Tuesday, 16 February 2021
Agriculture and Water Resources Committee; Report
I rise today to speak in favour of and to endorse the report, Growing Australia: Inquiry into growing Australian agriculture to $100 billion by 2030. In doing so, I would also like to recognise the good work of a fellow committee member, the member for Lyons, who is in the chamber today. This was an extensive inquiry conducted over many months and involved visits to all parts of the country. From my own background as a farmer from north-western Tasmania, I recognised similarities and problems that came up from time to time as we travelled around Australia listening to those people who took the time to invest in our agricultural future and made submissions and sought counsel with us face to face around the country. Further, I would like to thank the efforts of the chair, Mr Rick Wilson, the member for O'Connor. I would also like to recognise the great work and the professionalism of the secretariat, in Tim Brennan and Jenny Adams. I thank you sincerely for your great work.
The committee received 113 submissions from 67 organisations and attended almost 70 public hearings. To all of those around the country who made submissions and took the time, I say, 'Thank you; we learnt a lot from you, and you have contributed to your industry's future.' As we went around the various parts of the country, a lot of the issues that farmers and growers raised were consistent with the issues faced by farmers and growers in my own state.
I'll speak for my own state just for a moment. The great state of Tasmania is only one per cent, in geographical size, of our nation, however, we receive approximately 9½ per cent of Australia's rainfall. We have more than 26 per cent of Australia's freshwater in 54 dams and 30 power stations right across our state. That water is in turn used by irrigators to grow food and agricultural produce in the rich soils of the north-west coast of Tasmania. It's in this investment of more than $100 million that we've seen the tranche 2 and 3 irrigation projects in Tasmania come to full fruition. That agricultural produce has seen an exponential growth in exports—achieving records this year. It was a growing frustration as we moved around the country that the inquiry didn't cover irrigation or irrigation infrastructure. It was a common concern for all farmers that attended inquiries and I'd like to raise that today.
One of the other similarities that I have seen around the country is the access and increased diversity that we require in an ever increasingly turbulent global commodity market. It behoves government, as a result of this report, to do more work when it comes to giving out market indicators earlier so that farmers don't see their headers in the paddock when the bottom falls out of the grain price. Logistics too will play a great part in the growing of Australian agriculture because if we can't get this food to market it is absolutely no good for anybody. In Australia we grow approximately three times the amount of food that we actually need. It's important that we get this as quickly as possible to various parts of the country and we diversify that market so that we've got a stable platform for our markets moving forward.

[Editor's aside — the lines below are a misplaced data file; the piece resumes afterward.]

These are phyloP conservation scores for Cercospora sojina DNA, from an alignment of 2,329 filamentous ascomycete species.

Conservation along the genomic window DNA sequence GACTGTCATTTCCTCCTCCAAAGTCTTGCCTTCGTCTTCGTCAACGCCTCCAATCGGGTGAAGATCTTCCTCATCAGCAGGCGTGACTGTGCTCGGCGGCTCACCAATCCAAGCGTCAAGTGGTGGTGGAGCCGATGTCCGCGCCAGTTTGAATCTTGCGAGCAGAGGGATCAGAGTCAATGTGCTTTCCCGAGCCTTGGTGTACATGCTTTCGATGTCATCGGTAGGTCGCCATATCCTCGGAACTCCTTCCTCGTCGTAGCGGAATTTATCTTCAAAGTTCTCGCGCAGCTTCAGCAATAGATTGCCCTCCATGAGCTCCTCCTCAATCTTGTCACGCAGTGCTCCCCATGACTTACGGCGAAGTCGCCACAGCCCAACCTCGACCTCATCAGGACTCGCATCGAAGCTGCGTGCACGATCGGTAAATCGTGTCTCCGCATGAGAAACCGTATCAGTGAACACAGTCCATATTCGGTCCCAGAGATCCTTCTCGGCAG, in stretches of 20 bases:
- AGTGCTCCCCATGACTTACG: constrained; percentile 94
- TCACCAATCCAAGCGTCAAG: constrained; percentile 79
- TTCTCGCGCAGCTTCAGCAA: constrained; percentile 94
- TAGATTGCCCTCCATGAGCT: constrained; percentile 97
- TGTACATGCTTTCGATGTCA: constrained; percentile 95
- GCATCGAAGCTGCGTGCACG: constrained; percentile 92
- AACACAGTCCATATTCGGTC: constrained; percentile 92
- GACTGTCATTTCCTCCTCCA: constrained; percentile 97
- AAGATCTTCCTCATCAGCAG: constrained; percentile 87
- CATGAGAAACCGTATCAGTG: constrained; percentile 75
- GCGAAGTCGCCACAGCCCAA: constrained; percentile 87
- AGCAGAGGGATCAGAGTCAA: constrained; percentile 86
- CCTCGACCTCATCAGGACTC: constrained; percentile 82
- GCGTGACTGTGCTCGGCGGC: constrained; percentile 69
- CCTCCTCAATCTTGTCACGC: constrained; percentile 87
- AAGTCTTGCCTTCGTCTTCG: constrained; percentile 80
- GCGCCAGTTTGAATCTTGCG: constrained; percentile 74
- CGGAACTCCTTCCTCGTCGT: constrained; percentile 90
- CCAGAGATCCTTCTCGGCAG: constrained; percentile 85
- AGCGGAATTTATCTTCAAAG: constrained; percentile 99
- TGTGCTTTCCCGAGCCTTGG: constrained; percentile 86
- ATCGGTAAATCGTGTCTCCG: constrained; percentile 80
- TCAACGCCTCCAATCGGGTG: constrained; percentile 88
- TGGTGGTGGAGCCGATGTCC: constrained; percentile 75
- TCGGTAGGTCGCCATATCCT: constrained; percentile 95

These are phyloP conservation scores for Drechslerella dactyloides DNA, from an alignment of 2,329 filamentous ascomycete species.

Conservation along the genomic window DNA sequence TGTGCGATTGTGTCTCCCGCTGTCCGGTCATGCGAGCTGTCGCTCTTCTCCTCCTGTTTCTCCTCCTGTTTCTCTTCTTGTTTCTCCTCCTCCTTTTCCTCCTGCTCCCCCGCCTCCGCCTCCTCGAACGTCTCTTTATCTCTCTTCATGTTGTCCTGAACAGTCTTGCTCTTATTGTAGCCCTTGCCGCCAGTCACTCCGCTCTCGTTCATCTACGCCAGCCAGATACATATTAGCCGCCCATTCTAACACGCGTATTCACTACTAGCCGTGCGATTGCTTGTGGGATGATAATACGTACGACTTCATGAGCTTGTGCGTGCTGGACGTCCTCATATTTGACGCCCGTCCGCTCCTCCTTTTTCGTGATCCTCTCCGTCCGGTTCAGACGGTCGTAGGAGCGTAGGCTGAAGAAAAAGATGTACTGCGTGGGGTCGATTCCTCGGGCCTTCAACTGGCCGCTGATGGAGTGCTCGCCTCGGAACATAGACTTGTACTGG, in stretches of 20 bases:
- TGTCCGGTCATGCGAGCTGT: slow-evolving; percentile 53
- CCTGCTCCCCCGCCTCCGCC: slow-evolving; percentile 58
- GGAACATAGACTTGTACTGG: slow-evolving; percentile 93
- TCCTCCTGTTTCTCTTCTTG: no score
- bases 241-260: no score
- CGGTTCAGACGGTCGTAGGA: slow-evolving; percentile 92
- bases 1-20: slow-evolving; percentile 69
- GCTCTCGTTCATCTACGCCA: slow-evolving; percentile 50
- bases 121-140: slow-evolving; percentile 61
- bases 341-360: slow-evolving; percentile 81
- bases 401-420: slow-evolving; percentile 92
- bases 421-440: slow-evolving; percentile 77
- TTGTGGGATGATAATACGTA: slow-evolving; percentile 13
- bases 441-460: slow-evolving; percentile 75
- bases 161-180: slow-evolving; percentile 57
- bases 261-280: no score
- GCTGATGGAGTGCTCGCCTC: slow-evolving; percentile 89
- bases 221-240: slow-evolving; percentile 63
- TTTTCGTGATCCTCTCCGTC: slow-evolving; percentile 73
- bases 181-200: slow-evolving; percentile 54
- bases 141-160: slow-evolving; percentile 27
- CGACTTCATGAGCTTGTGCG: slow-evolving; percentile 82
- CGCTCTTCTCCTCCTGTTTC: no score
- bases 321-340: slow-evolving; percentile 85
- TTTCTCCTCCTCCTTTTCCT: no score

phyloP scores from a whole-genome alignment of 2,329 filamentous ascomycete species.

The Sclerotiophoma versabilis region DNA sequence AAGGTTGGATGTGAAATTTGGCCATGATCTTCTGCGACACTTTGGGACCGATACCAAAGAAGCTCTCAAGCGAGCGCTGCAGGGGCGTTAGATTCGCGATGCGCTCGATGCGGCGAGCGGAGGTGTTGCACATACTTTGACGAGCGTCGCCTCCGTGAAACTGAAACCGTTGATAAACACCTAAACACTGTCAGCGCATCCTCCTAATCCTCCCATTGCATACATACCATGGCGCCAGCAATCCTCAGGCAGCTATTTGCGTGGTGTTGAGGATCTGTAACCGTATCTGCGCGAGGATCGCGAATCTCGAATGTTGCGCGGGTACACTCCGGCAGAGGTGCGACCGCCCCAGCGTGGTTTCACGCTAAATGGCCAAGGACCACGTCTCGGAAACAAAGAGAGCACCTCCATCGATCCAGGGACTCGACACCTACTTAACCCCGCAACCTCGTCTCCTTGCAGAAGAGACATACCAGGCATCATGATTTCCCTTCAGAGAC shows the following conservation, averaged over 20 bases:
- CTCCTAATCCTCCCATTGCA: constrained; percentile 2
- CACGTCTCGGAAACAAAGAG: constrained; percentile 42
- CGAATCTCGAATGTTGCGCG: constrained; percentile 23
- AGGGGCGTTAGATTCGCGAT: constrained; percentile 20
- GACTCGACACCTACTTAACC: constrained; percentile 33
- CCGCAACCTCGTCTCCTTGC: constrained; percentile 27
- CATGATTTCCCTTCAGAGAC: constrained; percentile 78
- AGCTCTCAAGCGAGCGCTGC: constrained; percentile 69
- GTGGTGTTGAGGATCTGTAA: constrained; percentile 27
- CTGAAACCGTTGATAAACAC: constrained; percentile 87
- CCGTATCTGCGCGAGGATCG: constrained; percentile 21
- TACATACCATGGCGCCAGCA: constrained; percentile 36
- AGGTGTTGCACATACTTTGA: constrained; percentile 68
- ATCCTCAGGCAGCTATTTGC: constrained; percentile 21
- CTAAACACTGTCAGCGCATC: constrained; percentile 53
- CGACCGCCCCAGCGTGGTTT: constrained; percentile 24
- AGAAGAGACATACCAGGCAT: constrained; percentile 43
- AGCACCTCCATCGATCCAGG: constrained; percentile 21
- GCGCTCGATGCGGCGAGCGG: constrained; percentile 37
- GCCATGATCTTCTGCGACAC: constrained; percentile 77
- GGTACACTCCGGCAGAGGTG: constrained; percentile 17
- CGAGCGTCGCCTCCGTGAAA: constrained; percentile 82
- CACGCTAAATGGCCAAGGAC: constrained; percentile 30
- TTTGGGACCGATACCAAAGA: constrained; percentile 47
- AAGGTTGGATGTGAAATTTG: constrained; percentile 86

As I sat there on one side of the table and I listened to the farmers, I listened to the growers and I listened to the young people, I couldn't help but feel the amount of emotion and the investment that they have in their chosen field. I couldn't help but notice the amount of corporate knowledge that exists within our agricultural sector. I couldn't help but notice how generations of farmers have produced people who are at the absolute pinnacle of agricultural production. I think this is the key to unlocking our future. I think if we can't recognise and unlock that corporate knowledge, if we can't transfer that knowledge to a future generation of farmers, if we can't introduce technology in smart farming and if we can't introduce training adequately and we can't inculcate that information then we can't grow as an industry and we can't grow as a nation.
In closing, I'd like to fully endorse the findings and the 13 recommendations contained within the report. I'd like to thank my colleagues. I'd like to thank all those involved. I would like to recommend Growing Australia: inquiry into growing Australian agriculture to $100 billion by 2030 as recommended reading to all those who want a future in agriculture or food production.
I'm also very pleased to have the opportunity to speak to the report. A previous speaker did acknowledge the Chair, Mr Rick Wilson, and the Deputy Chair—this outstanding individual here with us today, the member for Lyons—Brian Mitchell. I'd like to thank the Standing Committee on Agriculture and Water Resources and all my committee colleagues on both sides of the aisle, but I particularly want to thank the secretariat for their work. There were many valuable contributions that were made in the last sitting by the chair and the deputy chair.